WESTMINSTER, U.K. (LifeSiteNews) — The U.K.’s Department of Health and Social Care (DHSC) has confirmed that it will scrap its much criticized COVID jab mandate for health and social care workers, as polling revealed 90% of people supported revoking the controversial policy.
In a press release sent out March 1, the DHSC confirmed that it would be revoking the legislation which the government had implemented November 2021, ordering that frontline National Health Service (NHS) and social care staff would be subject to a COVID-19 injection mandate.
“Regulations making COVID-19 vaccination a condition of deployment in health and social care will be revoked on Tuesday 15 March,” read the statement. Sajid Javid, the U.K.’s Health Secretary, confirmed to Parliament that the mandate which he had formerly defended would now be dropped, and previous legislation revoked:
I have concluded that it is right and proportionate to proceed with revocation of COVID-19 vaccination as a condition of deployment in all health and social care settings, and have today published the government’s full response to the consultation on GOV.UK.
Mandatory vaccination as a requirement for employment had been announced in November 2021, despite the government’s own assessment warning that over 100,000 unvaccinated healthcare staff could leave the already backlogged health service.
Javid doubled down on his mandate, warning that unvaccinated staff would be fired from as early as February 3, with staff required to be fully injected by April 1, 2022.
Following large-scale protests and repeated concerns over the effect the mandate would have on the health-care sector in general, the government announced a surprise U-turn to its mandate in late January, stating that the mandate would be placed under “review.” As part of the review, a two-week consultation was opened to the public, the results of which were published today.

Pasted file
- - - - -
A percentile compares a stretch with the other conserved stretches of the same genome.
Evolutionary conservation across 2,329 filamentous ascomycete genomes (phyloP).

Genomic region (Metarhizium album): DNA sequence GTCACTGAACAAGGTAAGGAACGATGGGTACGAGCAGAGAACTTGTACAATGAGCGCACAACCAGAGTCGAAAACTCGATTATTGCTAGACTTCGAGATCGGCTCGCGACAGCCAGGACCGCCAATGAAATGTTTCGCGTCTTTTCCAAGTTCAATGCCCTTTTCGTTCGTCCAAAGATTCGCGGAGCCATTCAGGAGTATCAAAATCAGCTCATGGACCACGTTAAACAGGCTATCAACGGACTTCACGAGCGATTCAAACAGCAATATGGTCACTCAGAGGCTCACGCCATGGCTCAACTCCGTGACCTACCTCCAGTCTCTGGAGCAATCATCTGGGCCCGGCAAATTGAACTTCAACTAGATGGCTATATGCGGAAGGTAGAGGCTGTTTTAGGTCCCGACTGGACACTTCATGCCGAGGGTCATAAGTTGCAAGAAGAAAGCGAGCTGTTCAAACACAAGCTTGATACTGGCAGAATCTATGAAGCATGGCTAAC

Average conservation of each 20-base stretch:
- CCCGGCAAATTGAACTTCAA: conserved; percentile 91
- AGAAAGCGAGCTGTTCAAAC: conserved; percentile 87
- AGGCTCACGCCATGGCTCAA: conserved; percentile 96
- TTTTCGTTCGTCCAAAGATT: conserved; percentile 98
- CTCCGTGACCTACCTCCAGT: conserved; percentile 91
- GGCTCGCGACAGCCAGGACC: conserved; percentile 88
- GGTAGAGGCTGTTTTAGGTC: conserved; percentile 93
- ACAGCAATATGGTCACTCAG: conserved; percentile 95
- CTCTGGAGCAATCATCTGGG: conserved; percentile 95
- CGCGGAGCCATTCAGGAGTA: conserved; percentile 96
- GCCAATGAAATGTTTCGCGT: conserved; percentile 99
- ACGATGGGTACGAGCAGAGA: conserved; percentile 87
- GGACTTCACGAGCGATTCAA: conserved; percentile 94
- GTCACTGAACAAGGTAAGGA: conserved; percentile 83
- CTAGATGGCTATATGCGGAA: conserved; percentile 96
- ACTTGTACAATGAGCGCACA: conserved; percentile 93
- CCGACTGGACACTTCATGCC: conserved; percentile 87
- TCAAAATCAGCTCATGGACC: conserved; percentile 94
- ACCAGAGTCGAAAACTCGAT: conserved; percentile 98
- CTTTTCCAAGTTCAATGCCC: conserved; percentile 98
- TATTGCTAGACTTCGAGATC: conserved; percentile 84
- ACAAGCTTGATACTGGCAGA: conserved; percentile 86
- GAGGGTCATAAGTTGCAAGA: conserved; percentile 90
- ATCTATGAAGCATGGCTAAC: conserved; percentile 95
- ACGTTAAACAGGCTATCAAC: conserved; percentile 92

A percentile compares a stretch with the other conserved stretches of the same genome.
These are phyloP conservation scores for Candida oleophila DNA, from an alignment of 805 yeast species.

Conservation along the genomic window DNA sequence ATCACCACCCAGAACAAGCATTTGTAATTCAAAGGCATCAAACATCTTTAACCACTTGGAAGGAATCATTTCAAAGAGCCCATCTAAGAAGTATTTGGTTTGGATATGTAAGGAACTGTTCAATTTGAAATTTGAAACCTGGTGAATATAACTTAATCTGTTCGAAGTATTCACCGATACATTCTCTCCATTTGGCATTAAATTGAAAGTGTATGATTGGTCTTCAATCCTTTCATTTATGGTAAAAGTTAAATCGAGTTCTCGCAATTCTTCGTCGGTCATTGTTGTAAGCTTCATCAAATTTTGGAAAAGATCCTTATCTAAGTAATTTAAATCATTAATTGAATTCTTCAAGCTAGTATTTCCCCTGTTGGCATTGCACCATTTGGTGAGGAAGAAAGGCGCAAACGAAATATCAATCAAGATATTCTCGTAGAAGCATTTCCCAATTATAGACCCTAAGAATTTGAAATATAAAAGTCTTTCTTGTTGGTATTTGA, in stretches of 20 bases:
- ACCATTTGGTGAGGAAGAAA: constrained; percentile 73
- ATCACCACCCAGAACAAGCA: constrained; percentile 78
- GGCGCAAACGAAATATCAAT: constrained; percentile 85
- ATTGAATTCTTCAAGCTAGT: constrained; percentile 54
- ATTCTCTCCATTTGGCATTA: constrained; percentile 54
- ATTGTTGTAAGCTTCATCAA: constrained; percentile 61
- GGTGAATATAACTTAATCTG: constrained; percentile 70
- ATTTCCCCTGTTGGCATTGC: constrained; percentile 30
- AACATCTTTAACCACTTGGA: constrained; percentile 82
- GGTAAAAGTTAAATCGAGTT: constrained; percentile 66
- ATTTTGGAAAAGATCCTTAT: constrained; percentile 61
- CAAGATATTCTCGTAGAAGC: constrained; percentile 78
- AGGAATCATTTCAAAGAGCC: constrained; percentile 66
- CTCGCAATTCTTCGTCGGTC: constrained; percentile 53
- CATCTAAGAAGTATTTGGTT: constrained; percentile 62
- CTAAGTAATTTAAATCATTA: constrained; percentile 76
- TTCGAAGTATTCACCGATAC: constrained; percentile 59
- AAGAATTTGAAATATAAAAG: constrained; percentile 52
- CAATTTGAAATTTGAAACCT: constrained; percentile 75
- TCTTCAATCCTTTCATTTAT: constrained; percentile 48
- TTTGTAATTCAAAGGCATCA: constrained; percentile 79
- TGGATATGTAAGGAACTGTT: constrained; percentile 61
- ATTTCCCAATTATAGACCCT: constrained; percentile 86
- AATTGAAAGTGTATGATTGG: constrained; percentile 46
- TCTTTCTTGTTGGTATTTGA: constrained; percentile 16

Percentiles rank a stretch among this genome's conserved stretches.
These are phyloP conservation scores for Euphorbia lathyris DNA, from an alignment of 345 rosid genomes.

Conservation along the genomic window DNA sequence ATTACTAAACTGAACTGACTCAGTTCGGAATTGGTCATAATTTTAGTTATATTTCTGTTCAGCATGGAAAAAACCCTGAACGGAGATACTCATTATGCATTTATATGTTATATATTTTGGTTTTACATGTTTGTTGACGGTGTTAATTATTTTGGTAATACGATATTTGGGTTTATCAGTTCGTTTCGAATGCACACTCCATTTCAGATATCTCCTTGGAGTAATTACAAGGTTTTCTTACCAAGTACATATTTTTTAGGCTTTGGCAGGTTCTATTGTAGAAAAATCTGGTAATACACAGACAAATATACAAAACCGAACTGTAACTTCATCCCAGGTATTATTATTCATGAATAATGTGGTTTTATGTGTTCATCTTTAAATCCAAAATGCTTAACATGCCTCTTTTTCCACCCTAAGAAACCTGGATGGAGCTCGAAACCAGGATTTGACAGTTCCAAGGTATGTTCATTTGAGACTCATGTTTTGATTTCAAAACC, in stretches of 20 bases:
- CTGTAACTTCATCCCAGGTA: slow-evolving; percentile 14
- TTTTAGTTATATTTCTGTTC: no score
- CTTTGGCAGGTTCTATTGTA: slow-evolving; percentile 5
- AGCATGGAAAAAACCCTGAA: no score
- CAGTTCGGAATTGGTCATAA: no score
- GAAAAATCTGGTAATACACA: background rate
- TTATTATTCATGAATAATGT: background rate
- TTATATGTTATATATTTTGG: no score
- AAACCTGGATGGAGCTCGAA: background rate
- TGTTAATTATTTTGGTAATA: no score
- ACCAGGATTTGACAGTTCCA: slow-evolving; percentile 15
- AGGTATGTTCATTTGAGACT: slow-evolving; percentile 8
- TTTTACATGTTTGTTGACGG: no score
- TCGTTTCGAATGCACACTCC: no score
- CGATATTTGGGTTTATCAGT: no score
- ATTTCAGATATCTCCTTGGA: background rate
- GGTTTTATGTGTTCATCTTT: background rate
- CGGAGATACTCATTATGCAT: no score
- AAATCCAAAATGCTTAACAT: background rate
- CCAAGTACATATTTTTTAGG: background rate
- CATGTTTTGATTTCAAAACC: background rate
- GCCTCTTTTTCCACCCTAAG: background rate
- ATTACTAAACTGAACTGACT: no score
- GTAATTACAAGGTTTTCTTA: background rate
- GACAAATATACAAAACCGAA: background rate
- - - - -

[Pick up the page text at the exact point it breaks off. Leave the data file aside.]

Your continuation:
Over 90,000 responses were received in the 8-day period the consultation was active with 90% of respondents supporting revoking the jab mandate. 84% of health-care workers polled were “highly likely” to support the mandate being dropped, the government said.
Javid alluded to these results when explaining removing his much touted mandate, saying that the DHSC had “carefully analysed the consultation responses.”
Nevertheless, Javid still strongly advocated vaccination for health-care staff, describing it as “a professional responsibility for health and care staff, and others who work in the health and social care sectors, to be vaccinated.”
In opposition to the mandate a group of NHS staff had been set up, called “NHS100k” after the amount of staff still predicted to leave over the mandate. The movement has been galvanizing NHS staff to wear a purple ribbon on their uniform to demonstrate their rejection of the jab mandate and lobbying to prevent the “catastrophic” effect the mandates would have on the health service.
The group welcomed the news, urging the many thousands who have already lost their jobs over the mandate to “reapply” and to seek “compensation” for any pensions which had been lost.
— @NHS100K 💜 (@NHS100K) March 1, 2022
A revealing passage in the government’s consultation response noted that “the Omicron variant, relative to Delta, is intrinsically less severe and that a full primary course of an approved vaccine does not provide the intended longer-term public health protection against the spread of COVID-19.”
The statement advised take-up of “a booster” jab which would increase “protection against Omicron infections and protection against hospitalisation.”
Yet official data from the U.K. show that COVID infections and deaths are far higher among the “fully vaccinated” and those who have take a booster than the unvaccinated. The un-jabbed account for just 559 of the 4,861 deaths associated with COVID-19 between January 24 and February 20, whereas 3,120 of those deaths were among the triple-jabbed and the remaining 1,182 deaths split between the single- and double-dosed.
The revoking of the mandates only applies to the NHS and healthcare staff in England.